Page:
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Franz J.  Conraths, DVM, PhD

E-Mail: franz.conraths@fli.de

Position
- Vice president of the Friedrich-Loeffler-Institut, Federal Research Institute for Animal Health, Greifswald-Insel Riems.
- Head, Department of Epidemiology of the Friedrich-Loeffler-Institut,
- Extramural professor, Free University of Berlin, Faculty of Veterinary Medicine

Professional training
- Veterinarian
- Studies in Veterinary Medicine at the Free University of Berlin (1978-1983)
- Doctoral thesis/PhD in Veterinary Virology (1986, Free University of Berlin)
- Habilitation in Parasitology (1996, Justus-Liebig-Universität Giessen)
- Venia legendi in Epidemiology and Animal Disease Control (1999)

 
 

 

Keywords: Avian influenza, H5N8, fowl plague, epidemiology, Germany, biosecurity

Making worst case scenarios real: The introduction of highly pathogenic avian influenza of subtype H5N8 led to the largest fowl plague outbreak ever recorded in Germany

Co-authors: Globig A, Sauter-Louis C, Dietze K, Homeier T, Probst C, Gethmann J, Depner K, Wysocki P, Reimer N, Staubach C, Grund C, Harder T, Starick E, Pohlmann A, Höper D, Beer M, Mettenleiter TC, Conraths FJ

Abstract

Between 8th November 2016 and 31th May 2017, more than 1,150 cases of HPAI H5N8 in wild birds and 107 out-breaks in birds kept in captivity (92 poultry holdings and 15 zoos/animal parks) were reported in Germany. This HPAI epidemic is the most severe recorded in Germany so far. In total, 29 European states have been affected. In addition to H5N8, two other HPAI subtypes have been detected in Europe, i.e. HPAI H5N5 (in seven states) and H5N6 (in Greece). The viruses were probably introduced by migratory birds, sparking an epidemic among wild birds with occasional incursions into poultry holdings, zoos and animal parks, which were usually rapidly controlled. In many cases, substantial gaps in farm biosecurity may have eased the path for virus entry. Only in the late phase of the epidemic, there was also epidemiological and molecular evidence for transmission of the infections between commercial holdings, which caused approximately 20-25 percent of the total number of outbreaks. Biosecurity measures should be checked and maintained at a high level. This includes, inter alia, wearing of stable specific protective clothing and footwear, cleaning and disinfection of equipment that has been in contact with birds and the best possible prevention of contacts between poultry and wild birds.

Background

Avian Influenza, colloquially called ‘bird flu’, is an infectious disease in poultry caused by influenza A viruses, which are enveloped viruses with a segmented singlestranded RNA genome. They belong to the family Orthomyxoviridae. These viruses occur in two variants (low/highly pathogenic) and different subtypes. Wild water birds (Anseriformes) as well as gulls, terns and wader birds (Charadriiformes) are regarded as the natural reservoir for all low pathogenic avian influenza viruses (LPAIV), i.e. viruses of the subtypes H1-H16 and N1- N9. LPAIV of the subtypes H5 and H7 may cause almost no or only mild disease in domestic poultry. Particularly in ducks and geese, the infection may be asymptomatic or lead to very mild symptoms. However, these subtypes have the capacity to evolve spontaneously into a highly pathogenic form (highly pathogenic avian influenza viruses, HPAIV), which usually happens in domestic poultry after transmission of the low pathogenic progenitors from wild birds (Jones et al., 2012). The highly pathogenic form clinically manifests in poultry as fowl plague, which causes drastic losses especially in turkeys and chickens. In ducks and geese, however, the clinical signs of an HPAIV infection may be mild and mortality can be lower than in turkey and chickens. Therefore, HPAI viruses may circulate in waterfowl undetected, whereas mortality is always very high in Galliformes (75- 100%; Swayne and Suarez, 2000).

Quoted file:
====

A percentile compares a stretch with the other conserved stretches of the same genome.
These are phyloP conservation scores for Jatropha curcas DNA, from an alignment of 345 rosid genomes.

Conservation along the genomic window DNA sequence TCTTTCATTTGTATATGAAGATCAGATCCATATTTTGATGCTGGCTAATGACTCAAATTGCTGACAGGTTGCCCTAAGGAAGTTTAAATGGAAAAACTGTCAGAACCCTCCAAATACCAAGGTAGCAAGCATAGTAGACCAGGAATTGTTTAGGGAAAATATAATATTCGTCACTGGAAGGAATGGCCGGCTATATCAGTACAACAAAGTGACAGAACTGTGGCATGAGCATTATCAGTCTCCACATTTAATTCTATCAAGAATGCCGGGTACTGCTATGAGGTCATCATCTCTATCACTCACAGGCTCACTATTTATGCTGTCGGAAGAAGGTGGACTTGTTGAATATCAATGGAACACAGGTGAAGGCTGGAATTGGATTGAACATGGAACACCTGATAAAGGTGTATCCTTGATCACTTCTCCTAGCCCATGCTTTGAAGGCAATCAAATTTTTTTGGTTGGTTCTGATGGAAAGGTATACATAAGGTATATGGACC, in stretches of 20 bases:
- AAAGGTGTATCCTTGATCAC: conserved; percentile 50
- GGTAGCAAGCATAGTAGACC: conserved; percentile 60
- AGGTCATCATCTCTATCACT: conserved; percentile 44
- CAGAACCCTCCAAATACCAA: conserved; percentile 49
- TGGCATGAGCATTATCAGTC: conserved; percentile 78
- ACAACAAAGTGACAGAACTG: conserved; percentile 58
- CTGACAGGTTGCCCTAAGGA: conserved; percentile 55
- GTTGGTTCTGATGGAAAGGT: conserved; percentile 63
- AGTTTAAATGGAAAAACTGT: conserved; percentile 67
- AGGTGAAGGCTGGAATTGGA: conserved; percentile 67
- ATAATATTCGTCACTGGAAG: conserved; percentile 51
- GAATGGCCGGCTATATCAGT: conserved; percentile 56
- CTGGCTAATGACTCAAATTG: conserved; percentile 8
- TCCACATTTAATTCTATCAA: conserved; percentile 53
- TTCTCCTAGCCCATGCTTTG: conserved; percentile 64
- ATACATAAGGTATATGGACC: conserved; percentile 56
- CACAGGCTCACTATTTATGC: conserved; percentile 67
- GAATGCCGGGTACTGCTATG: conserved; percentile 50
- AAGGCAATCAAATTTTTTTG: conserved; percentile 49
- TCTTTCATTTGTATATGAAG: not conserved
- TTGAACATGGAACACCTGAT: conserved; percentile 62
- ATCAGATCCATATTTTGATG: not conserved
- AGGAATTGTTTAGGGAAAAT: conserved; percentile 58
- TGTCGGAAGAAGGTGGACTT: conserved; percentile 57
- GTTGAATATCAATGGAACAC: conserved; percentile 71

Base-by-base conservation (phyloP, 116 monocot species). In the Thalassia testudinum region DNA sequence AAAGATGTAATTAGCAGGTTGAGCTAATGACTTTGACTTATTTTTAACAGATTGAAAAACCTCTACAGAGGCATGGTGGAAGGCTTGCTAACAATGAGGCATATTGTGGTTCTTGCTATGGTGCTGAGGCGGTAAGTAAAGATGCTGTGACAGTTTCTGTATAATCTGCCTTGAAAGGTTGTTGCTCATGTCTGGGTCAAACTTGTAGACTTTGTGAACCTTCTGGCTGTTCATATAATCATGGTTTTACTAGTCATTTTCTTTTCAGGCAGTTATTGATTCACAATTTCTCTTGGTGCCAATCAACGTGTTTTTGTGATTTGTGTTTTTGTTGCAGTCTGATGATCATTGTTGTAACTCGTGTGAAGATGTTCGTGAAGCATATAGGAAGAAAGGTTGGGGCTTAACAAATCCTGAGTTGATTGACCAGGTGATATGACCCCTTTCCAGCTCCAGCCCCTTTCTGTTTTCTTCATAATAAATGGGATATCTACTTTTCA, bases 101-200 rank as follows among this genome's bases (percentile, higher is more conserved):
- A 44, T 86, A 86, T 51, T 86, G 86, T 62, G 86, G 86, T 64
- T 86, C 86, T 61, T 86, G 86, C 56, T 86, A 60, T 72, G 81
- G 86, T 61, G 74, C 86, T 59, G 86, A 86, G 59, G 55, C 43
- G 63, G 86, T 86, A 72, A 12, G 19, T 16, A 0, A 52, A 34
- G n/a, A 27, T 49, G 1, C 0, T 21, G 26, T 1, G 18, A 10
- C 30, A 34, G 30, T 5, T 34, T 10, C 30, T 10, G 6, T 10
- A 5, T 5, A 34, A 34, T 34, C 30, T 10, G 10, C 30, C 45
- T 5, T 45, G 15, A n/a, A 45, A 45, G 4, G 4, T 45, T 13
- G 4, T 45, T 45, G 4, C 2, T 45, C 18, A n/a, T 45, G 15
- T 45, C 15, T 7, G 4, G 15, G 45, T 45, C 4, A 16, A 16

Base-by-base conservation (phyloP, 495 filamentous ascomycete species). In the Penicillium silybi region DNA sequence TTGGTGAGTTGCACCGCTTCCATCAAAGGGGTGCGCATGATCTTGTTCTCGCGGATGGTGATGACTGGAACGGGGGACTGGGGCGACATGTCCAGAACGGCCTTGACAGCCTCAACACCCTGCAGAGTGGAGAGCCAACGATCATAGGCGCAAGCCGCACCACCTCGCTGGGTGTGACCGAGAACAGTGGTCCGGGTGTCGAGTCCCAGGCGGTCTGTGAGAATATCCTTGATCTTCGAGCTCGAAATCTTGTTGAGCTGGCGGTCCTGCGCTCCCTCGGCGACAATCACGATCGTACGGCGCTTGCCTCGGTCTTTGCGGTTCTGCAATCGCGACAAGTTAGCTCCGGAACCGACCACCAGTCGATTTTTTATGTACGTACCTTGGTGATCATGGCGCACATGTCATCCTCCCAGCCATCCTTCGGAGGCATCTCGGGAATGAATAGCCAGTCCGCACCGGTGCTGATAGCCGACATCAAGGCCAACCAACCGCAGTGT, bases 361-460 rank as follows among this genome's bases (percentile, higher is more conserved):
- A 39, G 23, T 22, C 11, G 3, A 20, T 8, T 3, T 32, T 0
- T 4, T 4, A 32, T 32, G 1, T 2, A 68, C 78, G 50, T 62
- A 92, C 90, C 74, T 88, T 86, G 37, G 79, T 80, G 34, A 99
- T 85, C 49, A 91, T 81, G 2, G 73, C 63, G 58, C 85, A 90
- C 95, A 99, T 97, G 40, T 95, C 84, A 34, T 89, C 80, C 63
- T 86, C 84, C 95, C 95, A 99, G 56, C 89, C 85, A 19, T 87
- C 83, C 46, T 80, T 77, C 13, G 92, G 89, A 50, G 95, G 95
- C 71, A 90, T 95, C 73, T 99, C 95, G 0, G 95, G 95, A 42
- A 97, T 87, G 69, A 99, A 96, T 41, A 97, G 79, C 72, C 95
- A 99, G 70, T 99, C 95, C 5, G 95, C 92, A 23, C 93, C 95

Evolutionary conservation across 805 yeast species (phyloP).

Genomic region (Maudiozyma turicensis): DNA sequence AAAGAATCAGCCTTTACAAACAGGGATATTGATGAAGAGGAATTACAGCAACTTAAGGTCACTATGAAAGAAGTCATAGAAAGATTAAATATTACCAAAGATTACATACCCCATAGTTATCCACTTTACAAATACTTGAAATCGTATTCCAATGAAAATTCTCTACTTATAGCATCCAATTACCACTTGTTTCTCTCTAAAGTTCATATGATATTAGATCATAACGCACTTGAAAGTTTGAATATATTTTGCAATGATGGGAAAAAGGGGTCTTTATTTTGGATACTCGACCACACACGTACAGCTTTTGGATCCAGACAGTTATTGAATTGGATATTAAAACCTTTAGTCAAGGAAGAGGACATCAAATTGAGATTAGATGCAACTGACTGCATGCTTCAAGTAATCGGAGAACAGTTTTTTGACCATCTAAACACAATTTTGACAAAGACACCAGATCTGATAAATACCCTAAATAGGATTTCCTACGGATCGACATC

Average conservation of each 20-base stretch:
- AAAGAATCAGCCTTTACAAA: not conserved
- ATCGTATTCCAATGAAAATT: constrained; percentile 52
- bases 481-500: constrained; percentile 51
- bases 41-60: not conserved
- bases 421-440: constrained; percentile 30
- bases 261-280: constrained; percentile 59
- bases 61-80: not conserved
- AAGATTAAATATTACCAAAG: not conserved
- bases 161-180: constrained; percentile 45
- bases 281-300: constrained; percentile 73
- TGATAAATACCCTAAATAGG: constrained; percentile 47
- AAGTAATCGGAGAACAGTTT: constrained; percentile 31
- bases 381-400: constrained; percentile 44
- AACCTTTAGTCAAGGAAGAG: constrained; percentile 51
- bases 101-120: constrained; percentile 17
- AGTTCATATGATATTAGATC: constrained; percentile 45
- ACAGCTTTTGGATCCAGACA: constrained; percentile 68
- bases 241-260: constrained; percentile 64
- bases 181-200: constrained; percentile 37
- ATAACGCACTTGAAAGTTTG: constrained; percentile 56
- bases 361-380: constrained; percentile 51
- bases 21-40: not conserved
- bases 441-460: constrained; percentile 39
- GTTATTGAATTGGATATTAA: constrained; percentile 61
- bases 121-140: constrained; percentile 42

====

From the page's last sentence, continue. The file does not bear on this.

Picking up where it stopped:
Upon exposure to a high infectious dose, usually after direct contact to infected birds, some avian influenza viruses (e.g. HPAIV H5N1 and H5N6, LPAIV H7N9 in China, of which a HPAI variant has recently been detected), can be transmitted to humans and have the potential to cause fatal human disease. Due to the segmented genome of influenza A viruses, new viruses can evolve when simultaneous infections of a single host with different influenza A viruses allow mixing (reassortment) of the genome segments. Therefore, there is a permanent risk for the generation of novel influenza viruses with pandemic potential if different influenza A virus strains cocirculate (Lam et al., 2010).

In 1996, an HPAIV of subtype H5N1 originating from geese (goose/Guangdong/96) caused outbreaks in chickens and disease in 18 humans with six fatalities. This virus subsequently evolved steadily and extremely successfully during the following two decades into various phylogenetic clades, subtypes and numerous genotypes. A combination of vaccination of poultry against HPAI H5, live bird markets and the traditional way of keeping waterfowl, for example in rice fields, in contact to wild birds is a perfect source for the genesis, emergence and evolution of new HPAIV in large parts of Asia, especially in South East Asia. Wild birds mixing with poultry may contribute to the development of new viruses by reassortment and to the intra- and intercontinental spread of newly reassorted viruses. Many of the H5- descendants caused serious outbreaks of fowl plague in poultry in South East Asia and some managed to find their way to Europe: in 2005/2006 (H5N1 clade 2.2), in 2010 (H5N1 clade 2.3.2.1c) and 2014 (H5N8 clade 2.3.4.4a). This development has led to a massive increase of HPAI outbreaks worldwide since 1996 (Guan and Smith 2013; Lee et al., 2016). Some, but not all, of these HPAI H5 strains can cause clinical infections also in humans. The generation of a potentially pandemic virus that is able to spread among humans is of worldwide concern and under careful observation.

 
 

Table 1: HPAI outbreaks in poultry and number of locations of HPAI infections in wild birds in European states in 2016 and 2017

State

Poultry
holdings 2016/2017

Wild birds 2016/2017

zoo 2016/2017

total 2016/2017

Austria

1/1

7/47

0/1

8/49

Belgium

0/0

0/3

0/2

0/5

Bosnia and Herzegovina

0/1

0/1

0/1

0/3

Bulgaria

8/63

1/12

0/2

9/77

Croatia

0/11

2/10

0/0

2/21

Czech Republic

0/38

0/39

0/1

0/78

Denmark

1/0

35/14

0/1

36/15

Finland

0/0

9/6

0/0

9/6

France

84/401

3/47

1/2

88/450

Greece

0/6

1/8

0/0

1/14

Hungary

221/21